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Making Music ModernNew York in the 1920s$
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Carol J. Oja

Print publication date: 2000

Print ISBN-13: 9780195058499

Published to Oxford Scholarship Online: January 2010

DOI: 10.1093/acprof:oso/9780195058499.001.0001

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Modernism and the “Jazz Age”

Modernism and the “Jazz Age”

Chapter:
(p.313) 19 Modernism and the “Jazz Age”
Source:
Making Music Modern
Author(s):

Carol J. Oja

Publisher:
Oxford University Press
DOI:10.1093/acprof:oso/9780195058499.003.0020

Jazz was the single most discussed musical genre of the United States during the 1920s, coming to represent the decade as a whole. The “Jazz Age” evoked rapid mechanization and the giddy good life of America's more high-rolling citizens, as much as it did a particular genre of music. For American modernist composers, increased pluralism expanded the repertory of available sound sources, and their “eclectic breeding” became a vital component in shaping modernism in the New World. Jazz was the non-European music with the greatest impact on composers of modernist music. Aside from contributing materials to new music, it provided a much-desired musical link to cultures thought to be “primitive”, whether those of the African continent or the American South. It also appeared to be one of the most effective ways in which American composers might gain long-desired acceptance in Western Europe. The vogue for jazz among American concert composers reached its peak between 1924 and 1926, yet it had ongoing implications profoundly affecting the musical language of Americans for decades to come.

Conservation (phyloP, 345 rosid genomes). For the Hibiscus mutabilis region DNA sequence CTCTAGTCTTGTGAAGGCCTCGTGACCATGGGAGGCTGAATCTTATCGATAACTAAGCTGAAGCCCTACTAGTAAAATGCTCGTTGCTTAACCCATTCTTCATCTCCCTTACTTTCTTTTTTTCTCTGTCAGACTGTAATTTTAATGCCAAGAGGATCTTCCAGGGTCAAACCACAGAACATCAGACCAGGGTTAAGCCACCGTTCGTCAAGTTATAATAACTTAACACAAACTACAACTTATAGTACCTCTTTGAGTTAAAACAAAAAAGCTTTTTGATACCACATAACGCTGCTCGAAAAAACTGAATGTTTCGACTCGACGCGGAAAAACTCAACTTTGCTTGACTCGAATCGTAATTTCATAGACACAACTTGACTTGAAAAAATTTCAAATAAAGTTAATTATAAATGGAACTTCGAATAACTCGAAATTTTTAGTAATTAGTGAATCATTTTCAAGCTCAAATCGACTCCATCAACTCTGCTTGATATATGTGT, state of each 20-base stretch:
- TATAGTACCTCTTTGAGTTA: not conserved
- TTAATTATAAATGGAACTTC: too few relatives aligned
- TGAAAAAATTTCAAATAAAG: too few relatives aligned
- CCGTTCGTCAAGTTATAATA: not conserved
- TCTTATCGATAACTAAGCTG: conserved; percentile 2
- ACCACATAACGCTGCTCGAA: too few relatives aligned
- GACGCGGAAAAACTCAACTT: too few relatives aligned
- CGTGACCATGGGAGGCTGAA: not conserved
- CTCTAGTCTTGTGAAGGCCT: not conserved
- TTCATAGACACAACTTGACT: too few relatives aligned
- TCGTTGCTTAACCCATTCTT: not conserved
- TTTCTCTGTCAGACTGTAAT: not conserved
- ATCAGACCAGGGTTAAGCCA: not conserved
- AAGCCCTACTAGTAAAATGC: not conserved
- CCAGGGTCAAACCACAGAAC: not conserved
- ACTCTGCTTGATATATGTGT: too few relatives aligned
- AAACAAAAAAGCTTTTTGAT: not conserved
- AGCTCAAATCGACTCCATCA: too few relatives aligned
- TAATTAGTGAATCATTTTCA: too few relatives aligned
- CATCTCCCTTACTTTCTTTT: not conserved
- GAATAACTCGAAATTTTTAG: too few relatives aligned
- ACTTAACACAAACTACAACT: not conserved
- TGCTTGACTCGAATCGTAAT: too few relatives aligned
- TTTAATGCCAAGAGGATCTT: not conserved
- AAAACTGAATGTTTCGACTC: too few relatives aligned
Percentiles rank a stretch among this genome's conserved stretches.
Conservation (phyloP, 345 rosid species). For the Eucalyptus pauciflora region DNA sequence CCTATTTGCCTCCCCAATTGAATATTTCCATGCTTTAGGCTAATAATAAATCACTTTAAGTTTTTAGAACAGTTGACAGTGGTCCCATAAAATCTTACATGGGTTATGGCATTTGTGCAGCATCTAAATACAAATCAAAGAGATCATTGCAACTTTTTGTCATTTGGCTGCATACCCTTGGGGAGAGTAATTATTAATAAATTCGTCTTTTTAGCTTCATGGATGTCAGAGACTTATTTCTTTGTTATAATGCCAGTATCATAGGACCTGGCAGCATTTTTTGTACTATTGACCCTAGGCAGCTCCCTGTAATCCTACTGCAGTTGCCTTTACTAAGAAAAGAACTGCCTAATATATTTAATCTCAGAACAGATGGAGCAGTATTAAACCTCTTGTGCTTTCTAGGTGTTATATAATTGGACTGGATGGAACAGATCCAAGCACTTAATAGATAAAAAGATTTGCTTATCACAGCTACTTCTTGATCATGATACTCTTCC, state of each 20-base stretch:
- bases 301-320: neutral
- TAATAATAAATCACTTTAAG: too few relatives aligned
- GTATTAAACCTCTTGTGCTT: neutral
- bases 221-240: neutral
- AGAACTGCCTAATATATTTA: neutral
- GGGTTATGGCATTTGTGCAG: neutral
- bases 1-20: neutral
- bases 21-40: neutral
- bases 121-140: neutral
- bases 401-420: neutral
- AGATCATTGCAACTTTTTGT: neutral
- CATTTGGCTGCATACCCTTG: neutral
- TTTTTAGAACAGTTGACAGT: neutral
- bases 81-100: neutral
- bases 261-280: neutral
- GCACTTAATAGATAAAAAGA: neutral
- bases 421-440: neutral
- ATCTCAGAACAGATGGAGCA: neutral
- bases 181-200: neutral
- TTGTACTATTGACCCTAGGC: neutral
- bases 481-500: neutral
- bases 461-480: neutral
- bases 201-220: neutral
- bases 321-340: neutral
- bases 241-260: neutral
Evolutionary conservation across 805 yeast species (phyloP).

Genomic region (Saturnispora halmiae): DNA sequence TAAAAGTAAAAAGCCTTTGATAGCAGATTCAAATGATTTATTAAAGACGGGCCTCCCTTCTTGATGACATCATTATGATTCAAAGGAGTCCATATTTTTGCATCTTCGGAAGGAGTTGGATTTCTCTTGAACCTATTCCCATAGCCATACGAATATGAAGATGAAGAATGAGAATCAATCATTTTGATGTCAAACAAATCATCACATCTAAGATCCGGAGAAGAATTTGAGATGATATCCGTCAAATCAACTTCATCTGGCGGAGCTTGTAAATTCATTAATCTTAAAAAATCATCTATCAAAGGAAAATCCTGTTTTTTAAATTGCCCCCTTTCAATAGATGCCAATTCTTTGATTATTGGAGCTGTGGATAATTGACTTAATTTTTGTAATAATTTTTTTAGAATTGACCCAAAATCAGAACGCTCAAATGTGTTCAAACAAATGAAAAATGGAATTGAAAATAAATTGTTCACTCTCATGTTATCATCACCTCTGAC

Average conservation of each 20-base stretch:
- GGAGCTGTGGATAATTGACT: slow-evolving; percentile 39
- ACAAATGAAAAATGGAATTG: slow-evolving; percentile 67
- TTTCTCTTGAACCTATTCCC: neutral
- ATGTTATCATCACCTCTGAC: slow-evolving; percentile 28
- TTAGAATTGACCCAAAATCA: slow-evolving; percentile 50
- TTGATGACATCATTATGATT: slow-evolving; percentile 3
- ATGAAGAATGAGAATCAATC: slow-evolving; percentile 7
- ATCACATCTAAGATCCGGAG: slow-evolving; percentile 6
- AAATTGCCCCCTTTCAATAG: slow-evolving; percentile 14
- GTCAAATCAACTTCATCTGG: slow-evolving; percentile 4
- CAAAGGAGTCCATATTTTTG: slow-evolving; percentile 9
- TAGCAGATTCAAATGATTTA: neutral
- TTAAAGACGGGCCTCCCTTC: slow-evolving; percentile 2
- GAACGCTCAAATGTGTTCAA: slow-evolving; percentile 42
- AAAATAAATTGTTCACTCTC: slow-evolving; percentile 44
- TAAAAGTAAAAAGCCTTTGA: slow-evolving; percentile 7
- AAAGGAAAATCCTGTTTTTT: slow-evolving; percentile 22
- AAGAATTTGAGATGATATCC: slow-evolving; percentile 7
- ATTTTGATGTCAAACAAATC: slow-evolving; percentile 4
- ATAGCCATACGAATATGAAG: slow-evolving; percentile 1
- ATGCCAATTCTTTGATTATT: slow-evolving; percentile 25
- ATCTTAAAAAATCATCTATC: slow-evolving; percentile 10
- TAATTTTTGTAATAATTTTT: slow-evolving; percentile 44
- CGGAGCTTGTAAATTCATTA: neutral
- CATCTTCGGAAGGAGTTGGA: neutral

Keywords:   jazz, United States, Western Europe, modernism, modernist music, composers, The Jazz Age, new music, concert music

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